The perovskite (the mineral) is composition of calcium, titanium and oxygen in the form CaTiO3. Meanwhile, a perovskite structure is anything that has the generic form ABX3 and thesame crystallographic structure as perovskite(Giorgi et al., 2013). The perovskite lattice and morphology arrangement is discussed below.A large atomic or molecular cation (positively-charged) of type A are situated in the centre of a cube. And the corners of the cube are then occupied by atoms B (positively-charged cations) and the cube faces are occupied by a smaller atom X with negative charge (anion).

 

Figure 1. ABX3 perovskite structure showing BX6 octahedral and larger A cation occupied in cubo-octahedral site and Unit cell of cubic CH3NH3PbI3 perovskite, (Giorgi, et al. 2013).

The structure of the perovskites currently used in solar cells consists of a network of corner-sharing BX6 octahedral with the B cation (typically Sn2+ or Pb2+) and X is a halogen grouptypically F-, Cl-, Br- or I-. The cation A is selected to balance the total charge and it can be an organic (eg. Methylammonium CH3NH3+, Formamidinium NH2CH=NH2+) or inorganic material like Cs+ ion (Borriello, et al. 2008, Kagan, et al. 1999). Perovskites are well known for their phase complexity, with accessible cubic, tetragonal, orthorhombic, trigonal and monoclinic polymorphs depending on the tilting and rotation of the BX6 polyhedra in the lattice (Tributsch, H. 2004). Phase transitions are frequently observed in lead perovskites under the influence of temperature, pressure and/or applied electric field (Mitzi, et al. 1995).

CH3NH3PBX3Perovskite light absorber: Structure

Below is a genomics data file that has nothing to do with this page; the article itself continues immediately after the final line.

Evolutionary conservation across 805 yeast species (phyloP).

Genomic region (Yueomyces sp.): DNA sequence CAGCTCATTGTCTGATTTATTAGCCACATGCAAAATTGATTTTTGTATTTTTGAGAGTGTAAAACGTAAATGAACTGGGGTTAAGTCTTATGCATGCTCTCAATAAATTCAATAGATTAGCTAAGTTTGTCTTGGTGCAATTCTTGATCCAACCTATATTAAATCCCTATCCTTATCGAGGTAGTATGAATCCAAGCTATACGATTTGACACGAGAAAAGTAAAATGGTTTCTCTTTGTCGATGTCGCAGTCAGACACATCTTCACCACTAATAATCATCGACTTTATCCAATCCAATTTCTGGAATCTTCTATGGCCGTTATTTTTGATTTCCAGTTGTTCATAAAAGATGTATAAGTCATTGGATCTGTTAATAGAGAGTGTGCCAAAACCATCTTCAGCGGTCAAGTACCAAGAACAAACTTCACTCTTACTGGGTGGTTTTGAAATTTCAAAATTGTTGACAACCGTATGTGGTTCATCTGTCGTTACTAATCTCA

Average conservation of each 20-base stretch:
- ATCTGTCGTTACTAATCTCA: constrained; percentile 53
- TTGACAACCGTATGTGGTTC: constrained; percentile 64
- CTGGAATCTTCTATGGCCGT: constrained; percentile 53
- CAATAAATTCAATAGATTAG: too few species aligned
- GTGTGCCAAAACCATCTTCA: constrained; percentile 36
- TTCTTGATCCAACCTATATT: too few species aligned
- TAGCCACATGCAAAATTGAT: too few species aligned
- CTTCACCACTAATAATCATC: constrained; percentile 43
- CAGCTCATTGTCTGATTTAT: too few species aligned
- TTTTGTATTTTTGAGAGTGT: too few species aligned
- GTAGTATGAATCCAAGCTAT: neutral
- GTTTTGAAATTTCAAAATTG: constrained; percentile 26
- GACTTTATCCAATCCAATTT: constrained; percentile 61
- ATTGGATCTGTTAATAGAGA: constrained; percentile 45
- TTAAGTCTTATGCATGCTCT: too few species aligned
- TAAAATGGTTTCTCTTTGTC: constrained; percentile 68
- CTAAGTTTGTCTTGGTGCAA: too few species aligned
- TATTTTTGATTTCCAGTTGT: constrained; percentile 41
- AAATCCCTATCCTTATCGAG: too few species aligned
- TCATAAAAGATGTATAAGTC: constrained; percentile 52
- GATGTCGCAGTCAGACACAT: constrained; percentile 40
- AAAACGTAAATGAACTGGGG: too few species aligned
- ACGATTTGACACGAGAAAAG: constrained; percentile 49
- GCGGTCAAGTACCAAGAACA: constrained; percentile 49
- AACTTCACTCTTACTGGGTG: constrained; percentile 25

A and B are usually divalent and tetravalent, respectively whenever O2- anion is used.Charge neutrality is done by perovskite halogen anions allow monovalent and divalent cations in A and B sites, respectively. In CH3NH3PbI3, the A-site cation is CH3NH3+ and the B-site cation is Pb2+, as shown in Fig. 1. The formability of perovskite is estimated based on its geometric tolerance factor (t) t = (rA + rX)/[H2(rB + rX)], where rA, rB and rX are the effective ionic radii for A, B and X ions, respectively(Goldschmidt, V. M.1927). For transition metal cations containing oxide perovskite, an ideal cubic perovskite is expected when t = 1 while octahedral distortion is expected when t < 1. Symmetry also decreases for t < 1, which may affect electronic properties (Rini, et al. 2007). For alkali metal halide perovskite, formability is expected for 0.813 < t < 1.107 (Li, et al.2008).

Optical band gap and absorption coefficient of CH3NH3PbX3

The absorption coefficient of ABX3, here CH3NH3PbX3 was estimated from a nanocrystalline TiO2 thin film surface coated with CH3NH3PbX3. Table 2 shows the absorption coefficient as a function of wavelength for the CH3NH3PbX3 nanodot-coated TiO2 film.

Absorption coefficient (α) as a function of wavelength for perovskite CH3NH3PbX3 nanodot coated with 1.4 µm TiO2 film (amount of adsorbed perovskite = 3.2 ×10^4 /µm2), α was obtained from T = I/I0 = exp (_α l), where T, I, I0 and l represent transmittance, transmitted light intensity, incident light intensity and TiO2 film thickness, respectively.

 

Table 2.Absorption coefficients, as a function ofwavelength.

Text Box: Figure 2. Wavelength Vs Absorption Coefficient

The absorption coefficient was estimated to be 1.5 ×10^4 cm-1 at 550 nm, indicating that the penetration depth for 550 nm light is only 0.66 µm. At 700 nm, the absorption coefficient was 0.5 ×10^4 cm-1, corresponding to a penetration depth of 2 µm. Incoming light mostly absorbed by the perovskite within a thin layer of about 2 µm, which is suitable as a sensitizer for high efficiency solid-state sensitized solar cells(Kim, et al. 2012).